The Giraffe (Giraffa camelopardalis) is the tallest of all our land-living animals.
It is approximately 4.3 metres (14 ft) to 5.2 metres (17 ft) tall, but the tallest male recorded stood almost 6 metres (20 ft).
The species name camelopardalis (camelopard) is derived from its early Roman name, where it was described as having characteristics of both a camel and a leopard.
Each giraffe has a unique coat pattern.
Giraffes can reach a sprint speed of up to 60 km/h (37 mph).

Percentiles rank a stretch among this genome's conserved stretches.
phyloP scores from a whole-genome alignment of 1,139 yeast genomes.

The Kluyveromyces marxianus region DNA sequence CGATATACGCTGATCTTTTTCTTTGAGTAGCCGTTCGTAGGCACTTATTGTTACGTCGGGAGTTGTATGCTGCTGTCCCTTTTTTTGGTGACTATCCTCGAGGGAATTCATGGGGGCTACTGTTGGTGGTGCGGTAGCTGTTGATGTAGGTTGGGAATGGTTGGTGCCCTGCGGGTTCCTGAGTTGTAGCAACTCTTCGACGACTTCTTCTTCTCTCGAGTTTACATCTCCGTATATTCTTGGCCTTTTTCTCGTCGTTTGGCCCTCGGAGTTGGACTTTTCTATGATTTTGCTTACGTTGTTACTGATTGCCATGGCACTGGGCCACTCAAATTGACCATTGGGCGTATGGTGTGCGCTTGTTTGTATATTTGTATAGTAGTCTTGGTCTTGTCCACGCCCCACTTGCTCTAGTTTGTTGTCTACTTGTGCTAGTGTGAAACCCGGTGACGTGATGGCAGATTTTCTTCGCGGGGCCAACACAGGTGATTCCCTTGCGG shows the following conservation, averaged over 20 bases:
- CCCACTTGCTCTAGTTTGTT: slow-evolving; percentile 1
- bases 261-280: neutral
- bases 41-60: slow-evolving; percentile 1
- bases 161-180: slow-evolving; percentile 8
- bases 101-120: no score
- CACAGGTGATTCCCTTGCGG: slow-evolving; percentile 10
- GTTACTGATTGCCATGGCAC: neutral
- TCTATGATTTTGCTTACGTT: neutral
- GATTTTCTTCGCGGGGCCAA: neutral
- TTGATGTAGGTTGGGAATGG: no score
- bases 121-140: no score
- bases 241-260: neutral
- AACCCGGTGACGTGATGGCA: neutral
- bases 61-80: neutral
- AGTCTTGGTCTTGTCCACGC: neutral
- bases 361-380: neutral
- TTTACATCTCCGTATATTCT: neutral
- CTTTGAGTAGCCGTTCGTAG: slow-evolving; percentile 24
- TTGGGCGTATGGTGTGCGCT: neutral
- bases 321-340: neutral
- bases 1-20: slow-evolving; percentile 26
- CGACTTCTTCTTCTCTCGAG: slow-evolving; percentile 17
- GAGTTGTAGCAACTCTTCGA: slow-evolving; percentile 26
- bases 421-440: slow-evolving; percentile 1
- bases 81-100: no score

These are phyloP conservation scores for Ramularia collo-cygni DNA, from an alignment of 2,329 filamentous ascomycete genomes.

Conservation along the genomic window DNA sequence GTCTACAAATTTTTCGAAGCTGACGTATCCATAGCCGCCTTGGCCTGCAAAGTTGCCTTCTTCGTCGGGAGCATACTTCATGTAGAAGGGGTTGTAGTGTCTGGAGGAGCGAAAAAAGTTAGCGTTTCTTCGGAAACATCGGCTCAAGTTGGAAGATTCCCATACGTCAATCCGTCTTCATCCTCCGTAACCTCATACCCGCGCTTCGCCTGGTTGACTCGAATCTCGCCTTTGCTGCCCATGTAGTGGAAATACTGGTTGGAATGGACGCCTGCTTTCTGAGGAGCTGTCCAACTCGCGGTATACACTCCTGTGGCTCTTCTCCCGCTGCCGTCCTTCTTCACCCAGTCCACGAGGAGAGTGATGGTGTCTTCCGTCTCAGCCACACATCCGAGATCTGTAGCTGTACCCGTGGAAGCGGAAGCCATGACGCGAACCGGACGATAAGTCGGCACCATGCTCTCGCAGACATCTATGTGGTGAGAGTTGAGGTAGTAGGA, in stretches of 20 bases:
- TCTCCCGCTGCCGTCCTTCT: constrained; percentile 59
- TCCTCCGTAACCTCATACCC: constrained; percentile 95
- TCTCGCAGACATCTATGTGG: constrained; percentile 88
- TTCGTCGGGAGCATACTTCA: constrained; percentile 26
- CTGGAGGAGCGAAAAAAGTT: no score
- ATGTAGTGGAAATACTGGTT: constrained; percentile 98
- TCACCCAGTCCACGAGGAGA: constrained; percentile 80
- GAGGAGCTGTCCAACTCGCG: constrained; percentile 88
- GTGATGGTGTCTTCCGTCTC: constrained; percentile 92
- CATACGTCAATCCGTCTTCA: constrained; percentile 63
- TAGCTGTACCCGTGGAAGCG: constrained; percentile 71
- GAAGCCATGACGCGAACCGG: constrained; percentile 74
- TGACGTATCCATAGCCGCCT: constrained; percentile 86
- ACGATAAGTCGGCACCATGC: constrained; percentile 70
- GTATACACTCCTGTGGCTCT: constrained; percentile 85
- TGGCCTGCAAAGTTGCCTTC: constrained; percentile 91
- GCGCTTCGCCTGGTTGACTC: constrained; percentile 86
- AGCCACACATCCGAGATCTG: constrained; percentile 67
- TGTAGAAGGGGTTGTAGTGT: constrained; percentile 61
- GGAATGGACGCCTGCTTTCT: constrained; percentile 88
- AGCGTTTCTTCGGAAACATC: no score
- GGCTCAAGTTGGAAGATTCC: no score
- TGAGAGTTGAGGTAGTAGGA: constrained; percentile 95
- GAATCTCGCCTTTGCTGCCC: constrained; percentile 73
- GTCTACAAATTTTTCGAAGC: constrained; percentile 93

A single well-placed kick from an adult giraffe can kill a predator. Lions are the only predators which pose a serious threat to an adult giraffe. When hunting an adult giraffe, lions try to knock it off its feet and pull it down.
The giraffe has one of the shortest sleep requirements of any mammal - 4.5 or 4.6 hours per 24 hours.
Its tongue, lips and palate are tough enough to deal with sharp thorns in trees. With the long tongue (about 45 centimetres /18 in), the giraffe can also clean off bugs from its face.
Facts picked from the Wikipedia article.
The photographs are my own, from our zoo.
For ABC Wednesday